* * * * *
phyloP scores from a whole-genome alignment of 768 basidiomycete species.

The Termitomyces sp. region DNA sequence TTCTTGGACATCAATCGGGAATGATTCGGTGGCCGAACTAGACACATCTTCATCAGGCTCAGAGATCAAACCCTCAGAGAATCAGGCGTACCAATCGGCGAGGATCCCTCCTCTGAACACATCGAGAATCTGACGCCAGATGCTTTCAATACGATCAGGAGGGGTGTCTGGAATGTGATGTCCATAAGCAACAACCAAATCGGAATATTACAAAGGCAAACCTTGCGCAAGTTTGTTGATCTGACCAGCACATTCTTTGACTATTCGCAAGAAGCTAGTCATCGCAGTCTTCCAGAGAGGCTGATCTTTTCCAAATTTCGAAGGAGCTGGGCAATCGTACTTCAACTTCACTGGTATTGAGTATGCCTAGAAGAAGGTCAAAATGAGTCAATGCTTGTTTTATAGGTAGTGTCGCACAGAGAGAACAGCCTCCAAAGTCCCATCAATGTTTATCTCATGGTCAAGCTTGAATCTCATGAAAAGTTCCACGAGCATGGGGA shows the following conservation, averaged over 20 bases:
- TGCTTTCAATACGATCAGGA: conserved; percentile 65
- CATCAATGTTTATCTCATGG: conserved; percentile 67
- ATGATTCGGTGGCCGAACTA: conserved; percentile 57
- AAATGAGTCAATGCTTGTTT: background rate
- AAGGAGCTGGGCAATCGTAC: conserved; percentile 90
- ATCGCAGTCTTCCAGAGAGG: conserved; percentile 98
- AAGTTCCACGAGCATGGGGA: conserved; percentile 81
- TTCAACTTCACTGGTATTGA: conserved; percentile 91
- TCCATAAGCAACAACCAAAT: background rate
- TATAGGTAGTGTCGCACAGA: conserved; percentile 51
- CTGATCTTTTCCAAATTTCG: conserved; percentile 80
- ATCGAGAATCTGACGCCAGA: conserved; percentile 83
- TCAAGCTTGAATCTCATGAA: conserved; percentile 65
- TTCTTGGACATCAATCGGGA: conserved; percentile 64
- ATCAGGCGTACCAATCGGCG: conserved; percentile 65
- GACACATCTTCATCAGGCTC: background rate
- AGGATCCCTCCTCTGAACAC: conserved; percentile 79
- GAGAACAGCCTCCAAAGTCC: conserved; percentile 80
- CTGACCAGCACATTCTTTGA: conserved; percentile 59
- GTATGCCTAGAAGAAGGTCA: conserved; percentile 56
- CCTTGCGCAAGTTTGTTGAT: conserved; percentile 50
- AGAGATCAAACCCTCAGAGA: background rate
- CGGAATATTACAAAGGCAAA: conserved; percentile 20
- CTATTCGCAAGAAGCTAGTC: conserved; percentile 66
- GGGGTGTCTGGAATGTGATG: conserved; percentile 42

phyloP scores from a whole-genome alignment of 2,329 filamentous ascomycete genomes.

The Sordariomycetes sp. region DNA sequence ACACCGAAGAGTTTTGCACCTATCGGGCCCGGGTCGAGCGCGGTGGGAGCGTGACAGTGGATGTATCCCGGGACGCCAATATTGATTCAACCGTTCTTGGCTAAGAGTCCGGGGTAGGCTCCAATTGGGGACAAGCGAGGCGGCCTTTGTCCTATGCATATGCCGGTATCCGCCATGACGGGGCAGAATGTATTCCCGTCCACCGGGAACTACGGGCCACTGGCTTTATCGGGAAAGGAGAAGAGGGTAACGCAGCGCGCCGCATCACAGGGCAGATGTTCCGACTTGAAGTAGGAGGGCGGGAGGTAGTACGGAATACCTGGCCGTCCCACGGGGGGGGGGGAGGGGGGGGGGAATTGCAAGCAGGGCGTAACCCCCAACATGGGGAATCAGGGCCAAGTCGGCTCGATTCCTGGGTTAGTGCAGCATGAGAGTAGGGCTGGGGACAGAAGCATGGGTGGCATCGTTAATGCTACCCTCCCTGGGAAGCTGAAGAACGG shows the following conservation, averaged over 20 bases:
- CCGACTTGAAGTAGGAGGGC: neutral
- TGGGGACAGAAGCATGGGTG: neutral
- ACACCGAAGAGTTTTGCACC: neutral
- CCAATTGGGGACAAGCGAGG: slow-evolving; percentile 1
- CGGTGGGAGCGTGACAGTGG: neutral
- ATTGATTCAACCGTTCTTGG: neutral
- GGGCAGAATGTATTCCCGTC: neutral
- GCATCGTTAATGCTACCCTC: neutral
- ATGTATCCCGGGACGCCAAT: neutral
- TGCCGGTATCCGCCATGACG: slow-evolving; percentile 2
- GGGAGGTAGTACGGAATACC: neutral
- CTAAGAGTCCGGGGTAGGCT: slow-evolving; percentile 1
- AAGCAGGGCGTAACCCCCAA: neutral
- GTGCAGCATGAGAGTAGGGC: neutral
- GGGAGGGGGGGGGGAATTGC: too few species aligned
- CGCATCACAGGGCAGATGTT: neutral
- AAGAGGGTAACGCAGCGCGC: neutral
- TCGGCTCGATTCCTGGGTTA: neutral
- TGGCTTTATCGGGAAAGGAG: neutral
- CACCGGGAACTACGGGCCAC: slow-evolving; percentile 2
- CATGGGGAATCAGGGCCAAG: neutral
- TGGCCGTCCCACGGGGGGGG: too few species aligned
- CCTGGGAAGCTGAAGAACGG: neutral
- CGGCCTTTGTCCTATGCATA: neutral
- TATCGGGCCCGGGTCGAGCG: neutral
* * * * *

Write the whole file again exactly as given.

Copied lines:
phyloP scores from a whole-genome alignment of 768 basidiomycete species.

The Termitomyces sp. region DNA sequence TTCTTGGACATCAATCGGGAATGATTCGGTGGCCGAACTAGACACATCTTCATCAGGCTCAGAGATCAAACCCTCAGAGAATCAGGCGTACCAATCGGCGAGGATCCCTCCTCTGAACACATCGAGAATCTGACGCCAGATGCTTTCAATACGATCAGGAGGGGTGTCTGGAATGTGATGTCCATAAGCAACAACCAAATCGGAATATTACAAAGGCAAACCTTGCGCAAGTTTGTTGATCTGACCAGCACATTCTTTGACTATTCGCAAGAAGCTAGTCATCGCAGTCTTCCAGAGAGGCTGATCTTTTCCAAATTTCGAAGGAGCTGGGCAATCGTACTTCAACTTCACTGGTATTGAGTATGCCTAGAAGAAGGTCAAAATGAGTCAATGCTTGTTTTATAGGTAGTGTCGCACAGAGAGAACAGCCTCCAAAGTCCCATCAATGTTTATCTCATGGTCAAGCTTGAATCTCATGAAAAGTTCCACGAGCATGGGGA shows the following conservation, averaged over 20 bases:
- TGCTTTCAATACGATCAGGA: conserved; percentile 65
- CATCAATGTTTATCTCATGG: conserved; percentile 67
- ATGATTCGGTGGCCGAACTA: conserved; percentile 57
- AAATGAGTCAATGCTTGTTT: background rate
- AAGGAGCTGGGCAATCGTAC: conserved; percentile 90
- ATCGCAGTCTTCCAGAGAGG: conserved; percentile 98
- AAGTTCCACGAGCATGGGGA: conserved; percentile 81
- TTCAACTTCACTGGTATTGA: conserved; percentile 91
- TCCATAAGCAACAACCAAAT: background rate
- TATAGGTAGTGTCGCACAGA: conserved; percentile 51
- CTGATCTTTTCCAAATTTCG: conserved; percentile 80
- ATCGAGAATCTGACGCCAGA: conserved; percentile 83
- TCAAGCTTGAATCTCATGAA: conserved; percentile 65
- TTCTTGGACATCAATCGGGA: conserved; percentile 64
- ATCAGGCGTACCAATCGGCG: conserved; percentile 65
- GACACATCTTCATCAGGCTC: background rate
- AGGATCCCTCCTCTGAACAC: conserved; percentile 79
- GAGAACAGCCTCCAAAGTCC: conserved; percentile 80
- CTGACCAGCACATTCTTTGA: conserved; percentile 59
- GTATGCCTAGAAGAAGGTCA: conserved; percentile 56
- CCTTGCGCAAGTTTGTTGAT: conserved; percentile 50
- AGAGATCAAACCCTCAGAGA: background rate
- CGGAATATTACAAAGGCAAA: conserved; percentile 20
- CTATTCGCAAGAAGCTAGTC: conserved; percentile 66
- GGGGTGTCTGGAATGTGATG: conserved; percentile 42

phyloP scores from a whole-genome alignment of 2,329 filamentous ascomycete genomes.

The Sordariomycetes sp. region DNA sequence ACACCGAAGAGTTTTGCACCTATCGGGCCCGGGTCGAGCGCGGTGGGAGCGTGACAGTGGATGTATCCCGGGACGCCAATATTGATTCAACCGTTCTTGGCTAAGAGTCCGGGGTAGGCTCCAATTGGGGACAAGCGAGGCGGCCTTTGTCCTATGCATATGCCGGTATCCGCCATGACGGGGCAGAATGTATTCCCGTCCACCGGGAACTACGGGCCACTGGCTTTATCGGGAAAGGAGAAGAGGGTAACGCAGCGCGCCGCATCACAGGGCAGATGTTCCGACTTGAAGTAGGAGGGCGGGAGGTAGTACGGAATACCTGGCCGTCCCACGGGGGGGGGGGAGGGGGGGGGGAATTGCAAGCAGGGCGTAACCCCCAACATGGGGAATCAGGGCCAAGTCGGCTCGATTCCTGGGTTAGTGCAGCATGAGAGTAGGGCTGGGGACAGAAGCATGGGTGGCATCGTTAATGCTACCCTCCCTGGGAAGCTGAAGAACGG shows the following conservation, averaged over 20 bases:
- CCGACTTGAAGTAGGAGGGC: neutral
- TGGGGACAGAAGCATGGGTG: neutral
- ACACCGAAGAGTTTTGCACC: neutral
- CCAATTGGGGACAAGCGAGG: slow-evolving; percentile 1
- CGGTGGGAGCGTGACAGTGG: neutral
- ATTGATTCAACCGTTCTTGG: neutral
- GGGCAGAATGTATTCCCGTC: neutral
- GCATCGTTAATGCTACCCTC: neutral
- ATGTATCCCGGGACGCCAAT: neutral
- TGCCGGTATCCGCCATGACG: slow-evolving; percentile 2
- GGGAGGTAGTACGGAATACC: neutral
- CTAAGAGTCCGGGGTAGGCT: slow-evolving; percentile 1
- AAGCAGGGCGTAACCCCCAA: neutral
- GTGCAGCATGAGAGTAGGGC: neutral
- GGGAGGGGGGGGGGAATTGC: too few species aligned
- CGCATCACAGGGCAGATGTT: neutral
- AAGAGGGTAACGCAGCGCGC: neutral
- TCGGCTCGATTCCTGGGTTA: neutral
- TGGCTTTATCGGGAAAGGAG: neutral
- CACCGGGAACTACGGGCCAC: slow-evolving; percentile 2
- CATGGGGAATCAGGGCCAAG: neutral
- TGGCCGTCCCACGGGGGGGG: too few species aligned
- CCTGGGAAGCTGAAGAACGG: neutral
- CGGCCTTTGTCCTATGCATA: neutral
- TATCGGGCCCGGGTCGAGCG: neutral